Wednesday, October 08, 2008

Getting worse

Bernanke, Cox and Paulson are all on the record as opposing regulating derivatives, though that is not what they are saying now. Leaving these clowns in charge of fixing things is making things worse, expeditiously. In Europe, things are no better, as Wolfgang Münchau describes in his cheerily entitled 'The depression of 2009':
Everybody knows the mistakes of the banks, the regulators, or the rating agencies. Now governments on both sides of the Atlantic are committing perhaps even bigger mistakes. It seems that even in times of severe crisis, their main priorities are about short term political gain. The US administration’s TARP proposal is a case in point. It has lambasted by almost every economist, including those who normally disagree with each other on most things. Buying up toxic securities at above market prices is simultaneously the most expensive and unfairest way to recapitalise the banking system. It is very difficult to believe that the US treasury secretary can possibly be driven by a motive other than a wish to benefit the investment banks he once chaired, and which stands gain handsomely from such a package, and which would never dream of accepting any government capital infusions. The only alternative explanation for his behaviour is immense stupidity – and I know that he is not a stupid man.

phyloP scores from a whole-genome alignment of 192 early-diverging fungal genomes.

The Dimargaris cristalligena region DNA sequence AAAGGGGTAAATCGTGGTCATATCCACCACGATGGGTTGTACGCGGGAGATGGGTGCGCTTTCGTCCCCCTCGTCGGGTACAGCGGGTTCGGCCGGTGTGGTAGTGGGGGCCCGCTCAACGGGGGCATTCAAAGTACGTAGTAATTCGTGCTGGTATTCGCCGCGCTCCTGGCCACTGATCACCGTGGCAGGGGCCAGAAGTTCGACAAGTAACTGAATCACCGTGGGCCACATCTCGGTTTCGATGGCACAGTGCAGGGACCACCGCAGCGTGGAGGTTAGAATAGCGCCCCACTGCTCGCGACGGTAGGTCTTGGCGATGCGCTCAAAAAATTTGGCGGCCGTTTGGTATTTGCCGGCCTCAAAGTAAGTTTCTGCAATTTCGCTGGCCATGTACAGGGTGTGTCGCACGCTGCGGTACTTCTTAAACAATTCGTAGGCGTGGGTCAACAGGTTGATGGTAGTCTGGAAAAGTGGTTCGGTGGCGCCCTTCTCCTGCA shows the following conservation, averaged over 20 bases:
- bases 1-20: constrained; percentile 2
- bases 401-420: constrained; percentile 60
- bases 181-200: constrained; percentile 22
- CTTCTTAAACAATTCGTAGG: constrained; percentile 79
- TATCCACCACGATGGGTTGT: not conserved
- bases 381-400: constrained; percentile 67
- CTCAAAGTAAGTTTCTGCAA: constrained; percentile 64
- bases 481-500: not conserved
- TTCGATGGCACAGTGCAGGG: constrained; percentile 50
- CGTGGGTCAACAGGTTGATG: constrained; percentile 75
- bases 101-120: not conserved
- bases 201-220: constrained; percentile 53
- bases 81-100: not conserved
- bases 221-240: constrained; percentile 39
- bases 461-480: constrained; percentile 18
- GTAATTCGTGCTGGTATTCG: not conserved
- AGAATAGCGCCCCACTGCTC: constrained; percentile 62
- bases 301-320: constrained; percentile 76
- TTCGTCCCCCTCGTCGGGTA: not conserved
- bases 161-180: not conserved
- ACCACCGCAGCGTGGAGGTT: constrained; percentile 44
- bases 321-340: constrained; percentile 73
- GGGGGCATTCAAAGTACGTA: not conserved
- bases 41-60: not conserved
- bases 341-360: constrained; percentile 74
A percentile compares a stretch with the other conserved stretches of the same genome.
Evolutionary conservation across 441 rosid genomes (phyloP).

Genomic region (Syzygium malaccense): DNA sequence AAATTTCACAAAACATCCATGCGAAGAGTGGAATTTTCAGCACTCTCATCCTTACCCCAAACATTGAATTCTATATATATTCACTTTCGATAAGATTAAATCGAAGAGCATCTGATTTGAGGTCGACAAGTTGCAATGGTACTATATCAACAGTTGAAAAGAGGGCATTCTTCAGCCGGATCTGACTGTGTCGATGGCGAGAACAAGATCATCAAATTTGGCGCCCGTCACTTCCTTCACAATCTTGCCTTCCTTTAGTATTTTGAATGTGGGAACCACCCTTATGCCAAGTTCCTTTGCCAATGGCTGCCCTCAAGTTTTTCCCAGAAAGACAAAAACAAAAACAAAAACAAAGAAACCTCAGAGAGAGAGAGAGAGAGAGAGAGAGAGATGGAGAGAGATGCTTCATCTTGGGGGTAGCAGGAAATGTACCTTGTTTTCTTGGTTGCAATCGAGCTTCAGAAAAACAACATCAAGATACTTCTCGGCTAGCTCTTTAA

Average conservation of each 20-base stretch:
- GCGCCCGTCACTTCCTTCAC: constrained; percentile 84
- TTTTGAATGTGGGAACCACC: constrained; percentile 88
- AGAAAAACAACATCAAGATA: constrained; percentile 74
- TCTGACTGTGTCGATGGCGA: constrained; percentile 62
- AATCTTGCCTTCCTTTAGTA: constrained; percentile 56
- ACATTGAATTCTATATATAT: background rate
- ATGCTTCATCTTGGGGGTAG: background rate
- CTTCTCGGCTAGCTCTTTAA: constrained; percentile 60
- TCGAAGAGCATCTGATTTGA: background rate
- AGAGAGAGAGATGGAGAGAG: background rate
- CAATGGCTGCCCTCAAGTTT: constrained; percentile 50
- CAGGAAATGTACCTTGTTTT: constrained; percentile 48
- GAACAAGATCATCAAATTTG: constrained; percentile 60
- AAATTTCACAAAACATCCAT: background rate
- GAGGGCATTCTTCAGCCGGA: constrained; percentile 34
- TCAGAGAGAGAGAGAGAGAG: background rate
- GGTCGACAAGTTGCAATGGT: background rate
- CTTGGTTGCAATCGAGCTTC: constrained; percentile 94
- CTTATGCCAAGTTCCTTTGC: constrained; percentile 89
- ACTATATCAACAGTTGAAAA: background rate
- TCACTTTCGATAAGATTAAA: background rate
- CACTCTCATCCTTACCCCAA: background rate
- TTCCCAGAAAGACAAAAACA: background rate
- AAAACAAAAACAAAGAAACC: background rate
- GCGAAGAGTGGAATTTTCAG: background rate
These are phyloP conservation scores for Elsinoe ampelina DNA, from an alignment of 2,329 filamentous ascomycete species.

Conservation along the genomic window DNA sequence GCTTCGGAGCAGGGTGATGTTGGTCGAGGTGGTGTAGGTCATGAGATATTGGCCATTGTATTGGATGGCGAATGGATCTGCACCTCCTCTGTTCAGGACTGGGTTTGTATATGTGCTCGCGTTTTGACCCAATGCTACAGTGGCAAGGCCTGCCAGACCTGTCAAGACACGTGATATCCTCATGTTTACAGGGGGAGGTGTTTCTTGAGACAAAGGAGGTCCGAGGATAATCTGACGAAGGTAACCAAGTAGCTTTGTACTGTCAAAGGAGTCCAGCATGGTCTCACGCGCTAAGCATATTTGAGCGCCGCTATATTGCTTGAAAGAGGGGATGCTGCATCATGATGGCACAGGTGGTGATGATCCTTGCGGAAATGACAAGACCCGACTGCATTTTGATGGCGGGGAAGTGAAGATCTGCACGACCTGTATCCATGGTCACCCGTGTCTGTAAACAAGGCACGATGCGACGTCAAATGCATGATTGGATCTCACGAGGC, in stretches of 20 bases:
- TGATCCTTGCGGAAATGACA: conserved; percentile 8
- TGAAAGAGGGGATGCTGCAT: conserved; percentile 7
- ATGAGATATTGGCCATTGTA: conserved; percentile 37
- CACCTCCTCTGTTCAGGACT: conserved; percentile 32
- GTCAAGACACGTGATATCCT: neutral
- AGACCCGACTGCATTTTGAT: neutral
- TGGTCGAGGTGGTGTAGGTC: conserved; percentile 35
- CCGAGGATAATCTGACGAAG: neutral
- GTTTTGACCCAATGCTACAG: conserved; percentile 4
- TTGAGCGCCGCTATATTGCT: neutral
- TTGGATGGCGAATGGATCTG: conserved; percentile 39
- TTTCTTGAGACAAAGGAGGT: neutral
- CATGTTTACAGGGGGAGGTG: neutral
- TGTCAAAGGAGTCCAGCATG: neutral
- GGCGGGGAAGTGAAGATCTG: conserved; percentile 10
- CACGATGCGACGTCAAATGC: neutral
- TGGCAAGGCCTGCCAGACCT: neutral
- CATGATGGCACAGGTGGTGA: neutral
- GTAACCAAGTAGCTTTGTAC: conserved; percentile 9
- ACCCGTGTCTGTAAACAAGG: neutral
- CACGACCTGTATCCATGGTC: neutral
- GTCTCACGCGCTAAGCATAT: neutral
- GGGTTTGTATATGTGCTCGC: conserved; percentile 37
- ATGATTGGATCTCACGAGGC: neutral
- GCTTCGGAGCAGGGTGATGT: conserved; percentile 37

Münchau concludes his must read article with this:
The whole gist of the German government’s policy consists of a bet that the wider public remains infinitely stupid and ignorant. This bet it will lose.
We might say that the US government's policy is making the same bet. Certainly the two presidential candidates statements about this are infinitely stupid and ignorant, helping to keep the public in the same position. So it looks like a bet the US will win, for all the good it will do them.
(h/t naked capitalism and Cursor)


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